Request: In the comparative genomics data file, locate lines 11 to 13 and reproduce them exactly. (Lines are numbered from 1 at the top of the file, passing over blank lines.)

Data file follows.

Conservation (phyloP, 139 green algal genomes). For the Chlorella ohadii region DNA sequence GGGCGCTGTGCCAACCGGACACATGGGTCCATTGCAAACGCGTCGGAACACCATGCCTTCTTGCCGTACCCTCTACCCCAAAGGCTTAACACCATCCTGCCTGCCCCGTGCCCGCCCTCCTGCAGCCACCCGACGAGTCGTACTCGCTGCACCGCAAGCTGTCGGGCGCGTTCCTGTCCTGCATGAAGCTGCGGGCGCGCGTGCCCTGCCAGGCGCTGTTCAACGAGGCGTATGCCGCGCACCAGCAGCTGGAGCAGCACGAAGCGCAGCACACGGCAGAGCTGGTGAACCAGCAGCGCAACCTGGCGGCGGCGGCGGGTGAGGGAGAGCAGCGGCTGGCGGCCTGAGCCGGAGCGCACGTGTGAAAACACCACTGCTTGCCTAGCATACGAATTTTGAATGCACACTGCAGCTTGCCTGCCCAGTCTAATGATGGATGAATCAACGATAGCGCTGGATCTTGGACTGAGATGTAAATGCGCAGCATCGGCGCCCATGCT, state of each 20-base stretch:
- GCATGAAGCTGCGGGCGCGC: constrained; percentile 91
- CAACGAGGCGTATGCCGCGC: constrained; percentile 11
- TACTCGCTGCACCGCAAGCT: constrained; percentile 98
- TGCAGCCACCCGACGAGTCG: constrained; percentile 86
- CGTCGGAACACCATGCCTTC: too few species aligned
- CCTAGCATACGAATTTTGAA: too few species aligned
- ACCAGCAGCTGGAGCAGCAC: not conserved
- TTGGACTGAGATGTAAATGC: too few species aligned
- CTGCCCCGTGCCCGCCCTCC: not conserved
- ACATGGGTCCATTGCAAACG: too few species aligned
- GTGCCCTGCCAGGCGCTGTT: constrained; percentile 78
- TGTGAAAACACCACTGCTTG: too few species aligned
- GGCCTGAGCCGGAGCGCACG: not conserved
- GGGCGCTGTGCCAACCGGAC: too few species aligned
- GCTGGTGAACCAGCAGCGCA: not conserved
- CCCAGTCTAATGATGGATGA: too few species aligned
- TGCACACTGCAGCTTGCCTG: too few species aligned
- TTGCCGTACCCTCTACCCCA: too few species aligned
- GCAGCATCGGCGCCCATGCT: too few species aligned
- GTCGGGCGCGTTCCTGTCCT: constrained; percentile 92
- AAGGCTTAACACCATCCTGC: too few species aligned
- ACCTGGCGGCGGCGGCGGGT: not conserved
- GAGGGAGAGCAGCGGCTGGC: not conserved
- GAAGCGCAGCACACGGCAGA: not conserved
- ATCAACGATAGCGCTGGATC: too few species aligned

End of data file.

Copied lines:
- ACATGGGTCCATTGCAAACG: too few species aligned
- GTGCCCTGCCAGGCGCTGTT: constrained; percentile 78
- TGTGAAAACACCACTGCTTG: too few species aligned